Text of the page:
Buffalo County Department of Health & Human Services v. Jennifer C., 2012AP1564, District 3, 9/25/12
Though not “independently admissible,” a long list of damaging items related to Jennifer’s background (such as theparent’s father’s sexual abuse of his daughters, and Jennifer’s own emotional and sexual abuse by her adoptive parents) was admissible to show the basis for an expert’s opinion that Jennifer was unlikely to meet conditions for return of her children:
¶16 Wisconsin Stat. § 907.03, which is entitled, “Bases of opinion testimony by experts,” provides:
The facts or data in the particular case upon which an expert bases an opinion or inference may be those perceived by or made known to the expert at or before the hearing. If of a type reasonably relied upon by experts in the particular field in forming opinions or inferences upon the subject, the facts or data need not be admissible in evidence in order for the opinion or inference to be admitted. Facts or data that are otherwise inadmissible may not be disclosed to the jury by the proponent of the opinion or inference unless the court determines that their probative value in assisting the jury to evaluate the expert’s opinion or inference substantially outweighs their prejudicial effect.
¶17 Here, the circuit court determined Jennifer’s background information was admissible because it was relevant to Stein’s opinions. Specifically, the court observed that this information gave the jury insight as to “why experts one way or the other think [Jennifer] can’t” meet her conditions for return. We conclude the evidence was admissible pursuant to Wis. Stat. § 907.03 and the court offered a reasonable explanation for admitting the evidence. See Tara P., 252 Wis. 2d 179, ¶6. Although the circuit court did not explicitly cite § 907.03 when determining Stein would be allowed to testify about the information that provided the basis for his opinions, it was not required to do so. See State v. Keith, 216 Wis. 2d 61, 76, 573 N.W.2d 888 (Ct. App. 1997). The court did not err by admitting the evidence of Jennifer’s past.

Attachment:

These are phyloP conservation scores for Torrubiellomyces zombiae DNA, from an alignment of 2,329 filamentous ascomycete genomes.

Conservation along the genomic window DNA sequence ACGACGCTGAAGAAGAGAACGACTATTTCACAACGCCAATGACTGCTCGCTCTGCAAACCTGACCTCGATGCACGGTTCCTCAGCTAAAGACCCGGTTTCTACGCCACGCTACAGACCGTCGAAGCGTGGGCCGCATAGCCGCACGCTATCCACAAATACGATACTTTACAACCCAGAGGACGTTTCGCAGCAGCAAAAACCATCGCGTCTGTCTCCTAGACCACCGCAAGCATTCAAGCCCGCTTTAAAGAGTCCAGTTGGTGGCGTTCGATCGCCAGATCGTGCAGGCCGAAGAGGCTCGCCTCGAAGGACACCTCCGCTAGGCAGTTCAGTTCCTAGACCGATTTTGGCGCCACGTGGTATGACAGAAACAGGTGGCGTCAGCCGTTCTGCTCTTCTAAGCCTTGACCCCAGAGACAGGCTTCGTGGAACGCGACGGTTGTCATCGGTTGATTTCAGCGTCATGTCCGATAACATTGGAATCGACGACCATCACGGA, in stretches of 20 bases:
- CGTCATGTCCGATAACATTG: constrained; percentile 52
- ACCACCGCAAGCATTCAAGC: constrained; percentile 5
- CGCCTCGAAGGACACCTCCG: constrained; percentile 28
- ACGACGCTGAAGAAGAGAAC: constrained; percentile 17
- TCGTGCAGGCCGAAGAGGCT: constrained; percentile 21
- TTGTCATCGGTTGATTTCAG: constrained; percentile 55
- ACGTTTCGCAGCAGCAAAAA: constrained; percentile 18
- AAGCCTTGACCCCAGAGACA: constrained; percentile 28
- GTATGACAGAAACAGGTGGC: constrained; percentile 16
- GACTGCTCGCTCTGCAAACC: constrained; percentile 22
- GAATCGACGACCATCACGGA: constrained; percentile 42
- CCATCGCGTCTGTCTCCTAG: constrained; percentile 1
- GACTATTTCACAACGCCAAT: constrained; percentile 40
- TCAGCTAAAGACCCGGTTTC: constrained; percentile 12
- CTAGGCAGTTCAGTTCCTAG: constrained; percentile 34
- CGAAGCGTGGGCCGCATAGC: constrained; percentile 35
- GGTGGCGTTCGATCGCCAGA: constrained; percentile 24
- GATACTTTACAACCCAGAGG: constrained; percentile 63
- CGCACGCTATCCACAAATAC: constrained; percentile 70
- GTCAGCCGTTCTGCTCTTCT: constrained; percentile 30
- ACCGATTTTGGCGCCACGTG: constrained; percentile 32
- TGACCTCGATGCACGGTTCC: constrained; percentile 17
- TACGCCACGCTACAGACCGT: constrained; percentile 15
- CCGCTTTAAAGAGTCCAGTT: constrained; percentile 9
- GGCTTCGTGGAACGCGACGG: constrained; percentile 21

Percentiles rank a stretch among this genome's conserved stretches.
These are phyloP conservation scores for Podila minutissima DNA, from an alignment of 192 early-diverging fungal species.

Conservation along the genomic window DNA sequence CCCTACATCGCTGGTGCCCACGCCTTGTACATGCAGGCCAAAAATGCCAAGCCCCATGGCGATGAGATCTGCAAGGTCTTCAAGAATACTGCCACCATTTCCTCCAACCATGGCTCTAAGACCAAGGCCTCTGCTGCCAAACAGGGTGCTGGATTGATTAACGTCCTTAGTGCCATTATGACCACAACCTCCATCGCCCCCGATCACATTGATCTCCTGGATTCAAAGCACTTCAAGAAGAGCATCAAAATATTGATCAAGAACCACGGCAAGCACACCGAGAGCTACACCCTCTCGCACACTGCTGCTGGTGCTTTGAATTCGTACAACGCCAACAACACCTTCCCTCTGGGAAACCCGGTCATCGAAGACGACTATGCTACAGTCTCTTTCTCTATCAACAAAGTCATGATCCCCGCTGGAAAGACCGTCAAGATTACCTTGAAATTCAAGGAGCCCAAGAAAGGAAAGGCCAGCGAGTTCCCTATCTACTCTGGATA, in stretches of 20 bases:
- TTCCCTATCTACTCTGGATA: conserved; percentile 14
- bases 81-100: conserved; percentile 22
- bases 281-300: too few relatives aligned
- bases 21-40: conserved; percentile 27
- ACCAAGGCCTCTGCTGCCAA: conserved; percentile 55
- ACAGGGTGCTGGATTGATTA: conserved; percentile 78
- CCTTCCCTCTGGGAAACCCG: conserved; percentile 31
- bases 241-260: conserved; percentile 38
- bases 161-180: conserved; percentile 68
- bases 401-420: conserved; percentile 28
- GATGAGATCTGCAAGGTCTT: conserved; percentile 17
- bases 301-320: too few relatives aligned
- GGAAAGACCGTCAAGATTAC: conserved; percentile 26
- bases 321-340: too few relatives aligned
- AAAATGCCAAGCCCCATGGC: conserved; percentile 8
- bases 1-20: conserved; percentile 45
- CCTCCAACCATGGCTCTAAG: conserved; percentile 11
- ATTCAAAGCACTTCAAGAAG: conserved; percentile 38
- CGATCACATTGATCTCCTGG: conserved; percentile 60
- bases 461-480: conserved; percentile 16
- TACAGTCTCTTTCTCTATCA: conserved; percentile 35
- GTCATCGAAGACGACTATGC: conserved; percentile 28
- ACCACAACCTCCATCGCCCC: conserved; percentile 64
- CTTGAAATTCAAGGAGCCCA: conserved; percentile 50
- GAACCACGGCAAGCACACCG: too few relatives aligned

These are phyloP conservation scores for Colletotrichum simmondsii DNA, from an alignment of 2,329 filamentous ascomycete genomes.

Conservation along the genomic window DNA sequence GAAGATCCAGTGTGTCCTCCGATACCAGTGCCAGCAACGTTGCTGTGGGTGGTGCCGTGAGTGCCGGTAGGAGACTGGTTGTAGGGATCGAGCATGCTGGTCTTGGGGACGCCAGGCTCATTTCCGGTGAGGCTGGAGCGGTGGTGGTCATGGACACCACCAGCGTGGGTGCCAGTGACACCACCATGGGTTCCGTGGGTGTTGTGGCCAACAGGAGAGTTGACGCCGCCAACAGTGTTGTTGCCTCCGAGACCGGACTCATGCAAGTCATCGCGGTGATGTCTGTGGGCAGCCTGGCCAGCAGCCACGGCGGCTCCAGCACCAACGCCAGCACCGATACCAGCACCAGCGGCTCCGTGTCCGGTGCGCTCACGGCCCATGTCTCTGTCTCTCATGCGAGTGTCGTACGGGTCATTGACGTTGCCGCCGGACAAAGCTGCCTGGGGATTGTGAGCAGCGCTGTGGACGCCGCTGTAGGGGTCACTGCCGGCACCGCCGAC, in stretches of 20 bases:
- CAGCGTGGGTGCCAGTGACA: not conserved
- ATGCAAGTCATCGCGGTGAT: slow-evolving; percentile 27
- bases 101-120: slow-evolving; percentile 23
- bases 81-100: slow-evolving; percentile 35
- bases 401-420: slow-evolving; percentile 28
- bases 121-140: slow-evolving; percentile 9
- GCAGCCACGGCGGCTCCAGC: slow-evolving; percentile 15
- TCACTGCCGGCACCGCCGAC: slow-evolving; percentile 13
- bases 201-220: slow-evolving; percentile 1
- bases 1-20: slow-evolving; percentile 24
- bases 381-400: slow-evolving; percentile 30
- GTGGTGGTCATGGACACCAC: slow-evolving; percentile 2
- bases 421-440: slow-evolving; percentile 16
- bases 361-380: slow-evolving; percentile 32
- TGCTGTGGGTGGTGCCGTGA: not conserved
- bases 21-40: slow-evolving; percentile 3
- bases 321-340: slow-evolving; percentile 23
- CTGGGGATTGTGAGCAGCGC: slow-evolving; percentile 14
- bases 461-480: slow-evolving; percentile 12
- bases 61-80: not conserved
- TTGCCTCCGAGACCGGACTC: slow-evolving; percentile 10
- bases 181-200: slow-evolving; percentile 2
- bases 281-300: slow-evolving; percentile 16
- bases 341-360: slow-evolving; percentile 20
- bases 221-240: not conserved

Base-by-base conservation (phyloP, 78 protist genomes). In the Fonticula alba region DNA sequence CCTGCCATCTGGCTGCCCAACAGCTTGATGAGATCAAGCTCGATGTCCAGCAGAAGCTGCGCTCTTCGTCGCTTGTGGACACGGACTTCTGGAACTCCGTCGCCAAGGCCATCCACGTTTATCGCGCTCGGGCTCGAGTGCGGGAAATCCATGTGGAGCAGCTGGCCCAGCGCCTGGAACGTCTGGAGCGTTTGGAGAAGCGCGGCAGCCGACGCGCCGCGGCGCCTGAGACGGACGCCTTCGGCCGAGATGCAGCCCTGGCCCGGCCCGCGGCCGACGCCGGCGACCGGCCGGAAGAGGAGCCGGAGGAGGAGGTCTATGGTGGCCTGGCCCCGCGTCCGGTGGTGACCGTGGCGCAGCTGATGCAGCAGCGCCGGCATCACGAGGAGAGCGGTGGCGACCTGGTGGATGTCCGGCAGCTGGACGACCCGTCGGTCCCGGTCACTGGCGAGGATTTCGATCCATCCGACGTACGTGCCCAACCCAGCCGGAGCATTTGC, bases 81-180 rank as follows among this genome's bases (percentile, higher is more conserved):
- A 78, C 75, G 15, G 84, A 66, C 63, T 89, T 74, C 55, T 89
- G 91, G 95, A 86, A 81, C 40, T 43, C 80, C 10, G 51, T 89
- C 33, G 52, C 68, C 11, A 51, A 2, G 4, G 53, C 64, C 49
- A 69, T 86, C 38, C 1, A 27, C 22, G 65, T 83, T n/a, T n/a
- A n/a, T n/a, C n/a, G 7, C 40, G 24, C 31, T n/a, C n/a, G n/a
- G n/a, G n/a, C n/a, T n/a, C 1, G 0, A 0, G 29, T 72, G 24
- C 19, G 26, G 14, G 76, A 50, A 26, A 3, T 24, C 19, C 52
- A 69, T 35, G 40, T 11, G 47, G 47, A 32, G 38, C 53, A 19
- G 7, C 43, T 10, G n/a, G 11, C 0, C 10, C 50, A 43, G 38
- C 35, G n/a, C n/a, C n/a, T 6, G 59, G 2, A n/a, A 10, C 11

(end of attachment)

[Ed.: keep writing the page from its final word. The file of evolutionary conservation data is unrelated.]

The court’s analysis relies on the current version of § 907.03, which allows “otherwise inadmissible [facts or data to] be disclosed to the jury [if] the court determines that their probative value in assisting the jury to evaluate the expert’s opinion or inference substantially outweighs their prejudicial effect,” ¶16.